Health research is having impact

For many years green space practitioners have expressed frustration at the seeming failure of a growing armoury of research proving the link between health and provision of quality green space, to make an impact in the public policy arena. Instead parks and other green spaces have continued to be on the receiving end of disproportionate funding cuts.

In this issue, we report on work taking place - this time a collaboration between i-Tree and the University of Illinois to calculate an individual's 'green envelope' which will then be mapped against stress levels. Lead researcher Dr William Sullivan has recently found a "positive, linear association" between street tree density and self reported stress recovery. It's fascinating stuff, but can it make a difference?

Absolutely, says Dr William Bird, the leading proponent of the health benefits of green space in the UK, who tells HW this week of a significant change among health practitioners who now 'get' the link between health and horticulture.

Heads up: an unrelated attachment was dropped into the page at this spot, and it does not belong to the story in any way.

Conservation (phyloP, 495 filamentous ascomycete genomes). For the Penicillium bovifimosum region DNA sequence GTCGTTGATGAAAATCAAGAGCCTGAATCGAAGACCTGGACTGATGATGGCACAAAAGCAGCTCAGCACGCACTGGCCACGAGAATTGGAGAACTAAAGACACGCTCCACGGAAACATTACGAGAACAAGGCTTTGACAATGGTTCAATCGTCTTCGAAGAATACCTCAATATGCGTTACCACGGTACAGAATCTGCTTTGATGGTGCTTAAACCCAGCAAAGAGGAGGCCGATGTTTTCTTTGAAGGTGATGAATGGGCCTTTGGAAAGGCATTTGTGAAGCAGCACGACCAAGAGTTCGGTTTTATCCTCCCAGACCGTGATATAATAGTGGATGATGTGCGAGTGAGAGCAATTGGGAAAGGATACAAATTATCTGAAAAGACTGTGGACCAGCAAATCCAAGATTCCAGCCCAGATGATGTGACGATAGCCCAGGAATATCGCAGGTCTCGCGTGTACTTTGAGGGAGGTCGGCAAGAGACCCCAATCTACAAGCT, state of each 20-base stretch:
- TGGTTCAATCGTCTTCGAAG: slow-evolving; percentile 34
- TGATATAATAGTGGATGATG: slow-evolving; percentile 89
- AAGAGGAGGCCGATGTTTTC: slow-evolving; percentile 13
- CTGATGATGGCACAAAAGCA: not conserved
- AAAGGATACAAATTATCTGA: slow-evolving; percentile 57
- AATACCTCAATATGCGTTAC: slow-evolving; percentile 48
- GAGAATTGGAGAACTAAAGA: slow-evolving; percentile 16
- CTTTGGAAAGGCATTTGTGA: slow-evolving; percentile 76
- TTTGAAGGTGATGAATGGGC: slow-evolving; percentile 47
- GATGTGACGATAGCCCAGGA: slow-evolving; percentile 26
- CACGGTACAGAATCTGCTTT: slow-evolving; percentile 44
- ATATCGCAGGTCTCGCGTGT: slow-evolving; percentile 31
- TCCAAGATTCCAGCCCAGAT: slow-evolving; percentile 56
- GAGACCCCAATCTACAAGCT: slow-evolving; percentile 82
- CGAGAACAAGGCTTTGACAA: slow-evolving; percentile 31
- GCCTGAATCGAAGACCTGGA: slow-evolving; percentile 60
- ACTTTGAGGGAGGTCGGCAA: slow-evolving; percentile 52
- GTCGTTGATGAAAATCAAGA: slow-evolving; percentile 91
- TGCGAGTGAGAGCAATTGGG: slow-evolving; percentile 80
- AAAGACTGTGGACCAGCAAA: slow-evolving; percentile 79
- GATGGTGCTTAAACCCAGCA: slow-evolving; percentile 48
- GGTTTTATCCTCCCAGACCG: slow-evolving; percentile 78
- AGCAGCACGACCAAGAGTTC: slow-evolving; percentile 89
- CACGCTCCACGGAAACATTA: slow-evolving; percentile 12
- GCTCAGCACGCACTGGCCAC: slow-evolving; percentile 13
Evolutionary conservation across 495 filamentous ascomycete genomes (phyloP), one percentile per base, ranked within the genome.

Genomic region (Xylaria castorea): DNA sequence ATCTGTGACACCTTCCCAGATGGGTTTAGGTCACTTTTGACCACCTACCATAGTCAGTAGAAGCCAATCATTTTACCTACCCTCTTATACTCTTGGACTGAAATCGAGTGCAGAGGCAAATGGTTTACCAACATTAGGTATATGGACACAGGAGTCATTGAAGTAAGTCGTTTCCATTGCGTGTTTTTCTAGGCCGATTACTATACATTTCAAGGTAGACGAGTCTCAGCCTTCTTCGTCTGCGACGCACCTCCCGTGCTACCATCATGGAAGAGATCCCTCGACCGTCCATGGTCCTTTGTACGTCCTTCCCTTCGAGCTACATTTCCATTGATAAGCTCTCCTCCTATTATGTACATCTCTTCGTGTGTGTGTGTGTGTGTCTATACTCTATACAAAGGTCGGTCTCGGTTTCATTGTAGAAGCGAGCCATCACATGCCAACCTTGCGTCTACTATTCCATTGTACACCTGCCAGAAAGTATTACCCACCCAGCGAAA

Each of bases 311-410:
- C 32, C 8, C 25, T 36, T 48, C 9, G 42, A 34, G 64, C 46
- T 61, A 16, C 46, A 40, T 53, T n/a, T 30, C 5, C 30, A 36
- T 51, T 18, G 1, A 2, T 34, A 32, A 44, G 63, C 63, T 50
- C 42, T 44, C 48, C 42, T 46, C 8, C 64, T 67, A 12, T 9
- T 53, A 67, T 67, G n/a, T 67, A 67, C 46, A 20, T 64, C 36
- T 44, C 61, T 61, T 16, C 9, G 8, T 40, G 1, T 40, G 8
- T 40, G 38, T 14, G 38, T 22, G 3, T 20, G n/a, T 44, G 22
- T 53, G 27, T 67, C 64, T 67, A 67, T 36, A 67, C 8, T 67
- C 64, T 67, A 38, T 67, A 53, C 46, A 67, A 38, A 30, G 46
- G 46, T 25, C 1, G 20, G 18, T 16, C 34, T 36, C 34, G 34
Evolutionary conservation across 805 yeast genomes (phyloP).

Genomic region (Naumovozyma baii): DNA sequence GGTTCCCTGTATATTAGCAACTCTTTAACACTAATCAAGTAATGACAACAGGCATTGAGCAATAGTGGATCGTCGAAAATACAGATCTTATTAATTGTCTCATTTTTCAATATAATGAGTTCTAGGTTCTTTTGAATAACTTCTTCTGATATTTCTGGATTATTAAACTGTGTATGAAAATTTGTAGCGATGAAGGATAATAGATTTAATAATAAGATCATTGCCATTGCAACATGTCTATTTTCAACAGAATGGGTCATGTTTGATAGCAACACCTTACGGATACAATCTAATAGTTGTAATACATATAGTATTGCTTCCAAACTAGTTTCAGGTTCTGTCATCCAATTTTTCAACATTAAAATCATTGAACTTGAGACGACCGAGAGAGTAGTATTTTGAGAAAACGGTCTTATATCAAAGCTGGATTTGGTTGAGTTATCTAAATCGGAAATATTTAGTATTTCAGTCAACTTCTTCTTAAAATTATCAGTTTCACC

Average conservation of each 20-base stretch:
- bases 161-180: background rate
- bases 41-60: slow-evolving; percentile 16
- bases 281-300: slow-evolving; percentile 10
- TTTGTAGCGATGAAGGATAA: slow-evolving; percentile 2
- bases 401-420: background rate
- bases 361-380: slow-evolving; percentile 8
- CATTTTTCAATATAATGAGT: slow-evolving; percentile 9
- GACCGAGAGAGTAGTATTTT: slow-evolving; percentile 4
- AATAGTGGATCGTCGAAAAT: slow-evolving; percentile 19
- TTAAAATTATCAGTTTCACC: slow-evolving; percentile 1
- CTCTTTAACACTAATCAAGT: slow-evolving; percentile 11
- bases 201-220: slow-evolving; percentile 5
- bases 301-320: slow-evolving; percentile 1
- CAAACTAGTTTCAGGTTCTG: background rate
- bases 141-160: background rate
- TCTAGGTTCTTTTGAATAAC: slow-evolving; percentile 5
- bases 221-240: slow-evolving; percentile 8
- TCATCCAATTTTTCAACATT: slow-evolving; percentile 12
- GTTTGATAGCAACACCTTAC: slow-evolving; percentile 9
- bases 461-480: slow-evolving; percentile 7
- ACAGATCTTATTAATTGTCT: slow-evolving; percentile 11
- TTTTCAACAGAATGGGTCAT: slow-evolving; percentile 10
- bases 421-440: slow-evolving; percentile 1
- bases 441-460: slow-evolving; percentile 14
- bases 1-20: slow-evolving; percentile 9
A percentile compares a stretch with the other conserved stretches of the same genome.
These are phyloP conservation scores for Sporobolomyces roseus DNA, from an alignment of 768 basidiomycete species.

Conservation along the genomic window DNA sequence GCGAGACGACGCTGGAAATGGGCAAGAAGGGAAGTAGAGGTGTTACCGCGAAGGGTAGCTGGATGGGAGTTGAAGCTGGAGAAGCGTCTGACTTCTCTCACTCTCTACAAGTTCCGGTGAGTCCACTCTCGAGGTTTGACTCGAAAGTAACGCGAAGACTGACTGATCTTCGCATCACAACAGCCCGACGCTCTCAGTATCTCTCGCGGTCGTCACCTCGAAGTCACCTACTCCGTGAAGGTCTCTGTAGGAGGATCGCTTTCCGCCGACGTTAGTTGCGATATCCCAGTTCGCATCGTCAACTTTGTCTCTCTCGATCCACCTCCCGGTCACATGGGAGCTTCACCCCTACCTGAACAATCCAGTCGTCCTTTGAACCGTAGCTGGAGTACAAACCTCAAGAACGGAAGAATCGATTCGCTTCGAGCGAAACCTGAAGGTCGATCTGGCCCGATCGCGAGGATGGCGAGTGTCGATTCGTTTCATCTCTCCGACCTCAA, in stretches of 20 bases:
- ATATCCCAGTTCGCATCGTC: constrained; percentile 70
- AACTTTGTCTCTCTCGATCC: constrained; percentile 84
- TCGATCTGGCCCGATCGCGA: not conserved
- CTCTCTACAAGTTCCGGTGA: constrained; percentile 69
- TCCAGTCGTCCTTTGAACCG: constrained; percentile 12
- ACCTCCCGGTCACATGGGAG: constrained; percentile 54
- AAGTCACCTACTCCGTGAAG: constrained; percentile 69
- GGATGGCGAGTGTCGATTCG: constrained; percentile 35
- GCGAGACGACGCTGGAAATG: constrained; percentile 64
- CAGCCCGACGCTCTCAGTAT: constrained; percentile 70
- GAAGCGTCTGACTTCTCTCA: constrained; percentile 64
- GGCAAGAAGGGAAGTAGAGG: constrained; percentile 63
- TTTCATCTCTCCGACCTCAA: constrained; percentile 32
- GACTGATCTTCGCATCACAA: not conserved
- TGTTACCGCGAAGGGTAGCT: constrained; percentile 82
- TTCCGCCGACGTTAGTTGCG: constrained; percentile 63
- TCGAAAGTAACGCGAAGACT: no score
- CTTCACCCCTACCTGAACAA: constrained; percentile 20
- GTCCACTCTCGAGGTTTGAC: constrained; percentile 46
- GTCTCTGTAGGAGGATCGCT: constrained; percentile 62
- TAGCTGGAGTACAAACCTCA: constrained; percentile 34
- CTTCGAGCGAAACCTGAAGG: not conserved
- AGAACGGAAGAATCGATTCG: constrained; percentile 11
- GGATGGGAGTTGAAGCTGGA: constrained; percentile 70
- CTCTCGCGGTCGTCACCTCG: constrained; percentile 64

"Ten years ago I would have said no (they don't understand), five years ago a few of the leading ones; but the evidence that is coming through now is so strong that actually I don't think you'll get any doctor now saying this is waste of time."

But there is a new battleground - the pressing financial problems the NHS now faces against which the relationship between health and horticulture - even while now taken seriously by practitioners - may be seen as a "distraction".

Countering the risk can only be achieved by pressing the investment case, so spend on green spaces - whether community gardens, as Bird aims to encourage, or other facilities - is seen as a potential saving, not a cost.


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